The STEM field has a reputation for being tough to navigate and overwhelming for young students. Oftentimes, interest in STEM drops off as children grow up. Mentors are a great way to provide the encouragement needed for sustained interest, along with internship tips. Besides benefits to increasing the diversity of STEM and youth engagement, a mentor can help students throughout their career.
Interning in the STEM field is a great way to both find and benefit from a mentor. Here are some ways a mentor can give you internship tips that will also help you in the workforce.
Navigating the Start of Your Career
Your career begins with your first internship. This is the launching point where you figure out what direction you want to go in and how to get there from here. Expert help is crucial in navigating this intersection.
A mentor has already been right where you are and learned from their mistakes. Because of your inexperience, you are in danger of repeating the past mistakes that they have already made. Don’t slip down this rabbit hole. Mentors will be able to guide you from their experience and point you in the right direction—away from mistakes.
Always look at every opportunity like it could be the one that leads you to your dream job. Even though your career is just starting, it could be the beginning of a great path.
How to Handle a Tough Boss
A tough boss can help or hinder your growth. Whether your mentor is a coworker or works at another organization, it’s likely they have worked with a difficult boss at some point in their career. Because of this, having a mentor can help ensure that you grow and don’t regress.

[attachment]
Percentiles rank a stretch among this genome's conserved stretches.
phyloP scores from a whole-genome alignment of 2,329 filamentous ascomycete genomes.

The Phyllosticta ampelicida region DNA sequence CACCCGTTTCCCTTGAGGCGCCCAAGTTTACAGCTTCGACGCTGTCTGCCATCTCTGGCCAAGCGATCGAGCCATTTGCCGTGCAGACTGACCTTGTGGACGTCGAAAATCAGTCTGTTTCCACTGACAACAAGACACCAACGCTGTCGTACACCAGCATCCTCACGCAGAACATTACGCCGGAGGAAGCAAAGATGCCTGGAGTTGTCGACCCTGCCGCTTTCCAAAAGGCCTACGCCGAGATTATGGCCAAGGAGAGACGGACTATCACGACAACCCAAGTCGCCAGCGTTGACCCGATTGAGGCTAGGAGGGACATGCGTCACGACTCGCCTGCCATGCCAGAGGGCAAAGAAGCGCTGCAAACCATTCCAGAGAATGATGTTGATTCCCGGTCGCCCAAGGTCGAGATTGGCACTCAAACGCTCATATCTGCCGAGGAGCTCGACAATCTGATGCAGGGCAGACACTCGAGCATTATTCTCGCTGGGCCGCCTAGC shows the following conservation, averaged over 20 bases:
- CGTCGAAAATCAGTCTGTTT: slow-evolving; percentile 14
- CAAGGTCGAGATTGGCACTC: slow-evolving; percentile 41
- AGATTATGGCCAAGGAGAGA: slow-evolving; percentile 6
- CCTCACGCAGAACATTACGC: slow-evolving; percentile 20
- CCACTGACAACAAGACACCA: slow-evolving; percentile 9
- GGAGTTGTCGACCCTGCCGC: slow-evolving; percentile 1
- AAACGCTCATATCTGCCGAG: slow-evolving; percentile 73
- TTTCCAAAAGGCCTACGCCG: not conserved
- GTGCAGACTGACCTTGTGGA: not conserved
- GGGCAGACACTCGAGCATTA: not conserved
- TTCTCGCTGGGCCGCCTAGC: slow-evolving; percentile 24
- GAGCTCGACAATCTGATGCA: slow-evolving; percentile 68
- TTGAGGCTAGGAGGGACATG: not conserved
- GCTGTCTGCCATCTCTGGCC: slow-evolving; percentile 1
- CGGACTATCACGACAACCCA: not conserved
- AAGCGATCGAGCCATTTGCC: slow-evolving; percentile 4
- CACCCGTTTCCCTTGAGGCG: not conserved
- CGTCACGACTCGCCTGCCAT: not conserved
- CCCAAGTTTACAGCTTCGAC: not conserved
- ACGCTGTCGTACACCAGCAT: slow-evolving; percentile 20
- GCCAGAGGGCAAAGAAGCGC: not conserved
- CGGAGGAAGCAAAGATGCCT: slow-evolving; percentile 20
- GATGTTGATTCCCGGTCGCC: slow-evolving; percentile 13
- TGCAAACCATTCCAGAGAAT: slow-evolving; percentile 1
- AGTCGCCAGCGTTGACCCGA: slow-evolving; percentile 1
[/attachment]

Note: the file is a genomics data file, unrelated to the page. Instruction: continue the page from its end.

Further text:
For example, a difficult boss may give you more work or be very precise on how he wants the work completed. While you may be frustrated with this, a mentor will be able to guide you on how to impress and not flop. A mentor may be able to proofread your work or help you with lab etiquette.
If your mentor works under the same boss as you, they’ll have learned how this particular supervisor likes things done. They’ll be able to give you some internship tips for things to avoid and what to do. This way you’ll be one step ahead of your peers in your first professional workplace.
Learning comes from working through obstacles. If your boss is too easy, you won’t grow as much in your first career step. While a challenging supervisor can make your life hard, you’ll come out on the other side of your internship closer to where you want to be in your professional career.
It might surprise you, but the reality is that interns will not be promoted to CEO overnight. Your mentor has worked in their organization for longer and will be on a higher rung of the ladder than you, the lowly intern. Take advantage of the opportunities this affords you as their mentee.
For example, your mentor may have access to a more restricted lab than the one you’ll be working in. Ask them to give you a tour or show you what type of work they’re doing. This will be really useful in deciding what direction you’d like to go in after this internship.